Frustrations, surprises and rewards of Cuba trip
Last updated 2/4/2016 at Noon
Cuba is a country in transition. Americans are now allowed to travel there, and a tsunami of change will soon submerge the time-warp and idealistic charms of this mysterious island 90 miles off the coast of Florida.
I just had to visit now and share my experience with my hometown as I will this Sunday night, at 8 p.m. Sunday, Feb. 7, at Edmonds Center for the Arts, 410 4th Ave. N.
While Cuba’s classic 1950s-era American cars (a result of the isolation brought about by the US trade embargo) are fun to see any time of day, at night the glint of 60-year-old chrome gives the scene a time-passed elegance.
Havana comes to life in the cool of the evening. Friends gather on curbs and on banisters to party pouring drinks from $3 bottles of fine rum and enjoying music.
Salsa is the beat of the city. Lovers catch an intimate moment, as public displays of affection are a reminder that living quarters can be cramped and busy with many generations under one roof.
There was something strikingly proud and dignified about the Cuban people I met. They earn about $30 a month beyond all of their government entitlements (subsidized housing, utilities, food, free education and free health care).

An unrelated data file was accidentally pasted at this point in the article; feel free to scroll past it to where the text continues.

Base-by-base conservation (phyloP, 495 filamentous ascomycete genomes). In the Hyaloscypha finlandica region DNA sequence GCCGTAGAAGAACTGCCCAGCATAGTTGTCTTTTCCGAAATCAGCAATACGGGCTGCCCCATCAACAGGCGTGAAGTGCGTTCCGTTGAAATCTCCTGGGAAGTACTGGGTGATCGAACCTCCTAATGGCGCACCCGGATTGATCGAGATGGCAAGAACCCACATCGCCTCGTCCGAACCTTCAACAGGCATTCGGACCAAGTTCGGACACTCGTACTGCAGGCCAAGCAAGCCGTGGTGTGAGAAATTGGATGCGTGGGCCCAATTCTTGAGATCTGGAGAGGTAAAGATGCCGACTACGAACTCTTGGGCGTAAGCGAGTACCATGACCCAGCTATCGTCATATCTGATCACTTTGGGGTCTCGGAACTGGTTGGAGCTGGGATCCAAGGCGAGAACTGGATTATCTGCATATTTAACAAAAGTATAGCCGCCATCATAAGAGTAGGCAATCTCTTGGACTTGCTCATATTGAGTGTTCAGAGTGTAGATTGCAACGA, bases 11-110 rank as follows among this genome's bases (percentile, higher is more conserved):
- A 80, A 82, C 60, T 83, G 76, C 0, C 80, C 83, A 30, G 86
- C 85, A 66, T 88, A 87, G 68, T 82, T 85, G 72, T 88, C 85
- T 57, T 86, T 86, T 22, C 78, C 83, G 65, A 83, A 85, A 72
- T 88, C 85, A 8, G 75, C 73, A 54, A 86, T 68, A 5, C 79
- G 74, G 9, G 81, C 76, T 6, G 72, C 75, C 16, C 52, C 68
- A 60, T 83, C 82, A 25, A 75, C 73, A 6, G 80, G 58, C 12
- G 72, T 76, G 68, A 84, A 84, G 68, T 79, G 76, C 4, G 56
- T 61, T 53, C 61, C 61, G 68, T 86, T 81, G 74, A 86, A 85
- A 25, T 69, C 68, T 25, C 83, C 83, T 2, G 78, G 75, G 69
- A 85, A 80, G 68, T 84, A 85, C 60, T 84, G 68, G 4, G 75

Communism has trained them to look to the state for handouts, and I sensed that the system has demoralized any interest in working hard to get ahead. The situation was perplexing and maddening.
Cubans are free to talk politics and love doing just that. We spent hours on the rooftop of our B&B chatting with our hosts. Their observations were memorable: “Cubans are great athletes. We earn more Olympic gold medals, per capita, than any other country.” “When you give people things for free, they don’t value it.” “We don’t throw away anything. We just repair it and repair it and repair it.” “Resistance and dissident movements get no traction here, because people assume they are funded by the CIA to destabilize our country.”
After so many years of waiting, I loved being able to finally travel to Cuba legally (under the category of “professional research”).
When I returned home, US Customs hardly looked at me. I pleaded, “But I’ve been in Cuba. I bought souvenirs, too.” And they just said, “Welcome home.”